Eleventh Hour and Decompression Chambers

By Eric Wolff | December 5, 2008 10:51 pm

Last night on Eleventh Hour, some evil gene therapists had a plan to make the athlete of the future. They had figured out a way to use gene therapy to stimulate muscle production in athletes, but they had to test it first, so they selected the athletes siblings, figuring the siblings would be genetically similar and possibly have similar responses. So, the evil scientists put their genetic cocktail into a virus (as is common enough in gene therapy) and then they secretly switched the siblings’ flu shots with Folgers Cryst– I mean, with the virus. Unfortunately, it turned out that whenever the recipients of the new stuff got their heart rates up, they tended to collapse from an unexpected case of the bends. It turned out that the gene therapy was causing these people to produce huge amounts of nitrous oxide, which then bubbled up in the blood, causing a severe case of the bends.

Part way through the episode, one of the victims, Isaac, collapses while jogging. Our intrepid hero, Dr. Jacob Hood, rushes him  to the hospital and then has his comrade-at-investigations, Rachel Young, put out a Mayday for a decompression chamber. Amazingly, they locate a mobile chamber and have it rushed to the hospital (normally they fly patients with the bends to a chamber, rather then bring the chamber to it).  Once ensconced in the chamber and under high pressure, Isaac’s twitching stopped.

Scientifically, this chamber business makes sense so far. The bends are caused normally when nitrogen bubbles stored in tissue at a certain pressure are released as the pressure drops. Typically it’s a problem for divers who don’t follow their dive tables carefully: at depth, the nitrogen in SCUBA air gets stored in tissue, and as the divers come back up to the surface, the bubbles are released. It typically causes pain, but can lead to paralysis and death.

But dramatically speaking, the producers needed to ratchet up the tension. So the gene therapy continues to produce nitrous oxide gas at higher and higher rates, which forces the techs to raise the pressure on Isaac to keep the bubbles in his blood. And oh what pressure! Decompression chambers measure pressure in feet of sea water (fsw). They start him at 165 fsw.  Then they raise it to 300 fsw. 500! By the last cliffhanger they’ve maxed out the chamber at 1000 fsw. This is actually ridiculous. Look, SciNoFi makes a strong effort to let SciFi be SciFi, because, hey, who wouldn’t want an all-purpose sonic screwdriver? But sometimes a show just pushes the envelope too far, and this pushed my buttons, big time.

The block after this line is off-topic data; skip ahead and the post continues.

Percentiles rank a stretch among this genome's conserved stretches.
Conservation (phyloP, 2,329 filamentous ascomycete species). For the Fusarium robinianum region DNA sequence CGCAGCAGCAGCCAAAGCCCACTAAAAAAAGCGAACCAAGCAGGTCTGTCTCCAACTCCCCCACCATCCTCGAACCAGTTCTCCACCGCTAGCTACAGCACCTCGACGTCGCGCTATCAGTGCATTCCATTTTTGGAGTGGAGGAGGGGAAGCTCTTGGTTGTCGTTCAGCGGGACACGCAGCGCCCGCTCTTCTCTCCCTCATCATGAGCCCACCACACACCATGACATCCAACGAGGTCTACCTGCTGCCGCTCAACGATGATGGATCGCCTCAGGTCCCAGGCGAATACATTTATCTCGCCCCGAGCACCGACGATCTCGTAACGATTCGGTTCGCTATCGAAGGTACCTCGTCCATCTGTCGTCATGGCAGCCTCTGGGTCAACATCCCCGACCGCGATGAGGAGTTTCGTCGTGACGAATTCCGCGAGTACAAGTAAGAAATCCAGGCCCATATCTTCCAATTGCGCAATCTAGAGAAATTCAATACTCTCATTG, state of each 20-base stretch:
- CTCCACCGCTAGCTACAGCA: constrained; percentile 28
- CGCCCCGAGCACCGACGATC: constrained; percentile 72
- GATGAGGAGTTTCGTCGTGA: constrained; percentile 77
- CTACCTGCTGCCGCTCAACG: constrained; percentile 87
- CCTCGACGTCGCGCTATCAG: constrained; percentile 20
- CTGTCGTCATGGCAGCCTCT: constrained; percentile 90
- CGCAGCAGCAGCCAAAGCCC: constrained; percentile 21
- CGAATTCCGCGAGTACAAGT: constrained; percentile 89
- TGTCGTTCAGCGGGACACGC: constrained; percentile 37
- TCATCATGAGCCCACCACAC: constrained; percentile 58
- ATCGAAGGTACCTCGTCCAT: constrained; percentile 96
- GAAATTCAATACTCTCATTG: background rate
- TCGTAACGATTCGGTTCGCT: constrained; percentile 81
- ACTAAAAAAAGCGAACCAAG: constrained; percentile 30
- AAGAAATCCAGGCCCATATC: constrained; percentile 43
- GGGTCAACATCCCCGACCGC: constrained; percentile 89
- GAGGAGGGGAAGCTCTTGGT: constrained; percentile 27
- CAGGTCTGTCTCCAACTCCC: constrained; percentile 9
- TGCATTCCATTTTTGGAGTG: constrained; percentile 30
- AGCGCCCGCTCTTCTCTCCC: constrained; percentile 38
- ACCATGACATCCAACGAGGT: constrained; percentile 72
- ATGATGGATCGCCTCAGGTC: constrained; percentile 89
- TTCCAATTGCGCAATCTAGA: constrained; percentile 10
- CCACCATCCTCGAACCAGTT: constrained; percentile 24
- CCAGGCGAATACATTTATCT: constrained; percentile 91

Let’s put that 1000 fsw in context. The all time record for a basic SCUBA dive is held by John Bennett, a famous technical diver, who descended to 838 feet. Isaac, therefore, was 162 feet “deeper” than the all time record. Also, 33 feet of sea water is one atmosphere. So 1000 feet of sea water is 30 atmospheres, enough to at least render poor Isaac completely immobile inside the chamber, and raise serious questions of whether he would be strong enough to inflate his lungs. And man, when Hood has to go inside the chamber to deliver the cure, that must have been a pain in the tuchus. That hyopdermic must have felt like it weight 30 pounds.

Oh yeah, and by the way, even the Navy’s decompression chamber can’t deliver 1000 fsw. It has an operating maximum of 7.5 bars, or about 244 fsw. Okay, we’re not in Fringe territory yet, but tsk, tsk, Eleventh Hour, we’ve come to expect more from you.

CATEGORIZED UNDER: Medicine
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Comments (3)

  1. Michael

    Eric,

    It seems to me that you are mistaking pressure for gravity. Why would the hypodermic needle feel like it weighed 30 pounds? Pressure on it wouldn’t change its weight. The same goes for the patient being not strong enough to inflate his lungs. Perhaps the density of the “air” would be too great. At greater than 200 feet you need a mix of Oxygen and Helium (to avoid Nitrogen Narcosis), and at 400ft + you need to add about 15% Nitrogen back into that mix (the N2 counters effects of just H2 and O2 – in other words a bit of Nitrogen Narcosis is just what you need at that depth!).
    In any case, the air gets more dense and harder to breath, but the weight of it pressing down on one isn’t a bother (since the pressure inside you is equal to the pressure outside of you).

    Hood could never have gone into the chamber without tremendous effort, and he certainly wouldn’t have been able to leave short of a several days.

    Oh well!

    –Michael

  2. Wil

    In addition to the above comments, oxygen becomes poisonous at more that two atmospheres partial pressure (absolute). This is why heliox has such a low oxygen concentration (much lower than the 21% of standard air). This is why nobody can breathe pure oxygen at a depth more than than about 33 feet. This factor alone would have quickly killed the patient in the pressure chamber.

    Okay, let’s say the patient was in pressurized heliox, instead of pressurized air. Two issues there. The first (unimportant) issue is the well known “duck” voice. The second issue is that light atoms like helium conduct heat extremely fast. If a patient is in a heliox atmosphere long enough, he can “freeze” to death even near room temperature, if he is not properly bundled up.

  3. Elmar_M

    Oh, its another “the evil geniticists” episode from Eleventh hour. Who would have expected that? This show is so clearly antiscience, it makes me barf! It should be on the religion channel!

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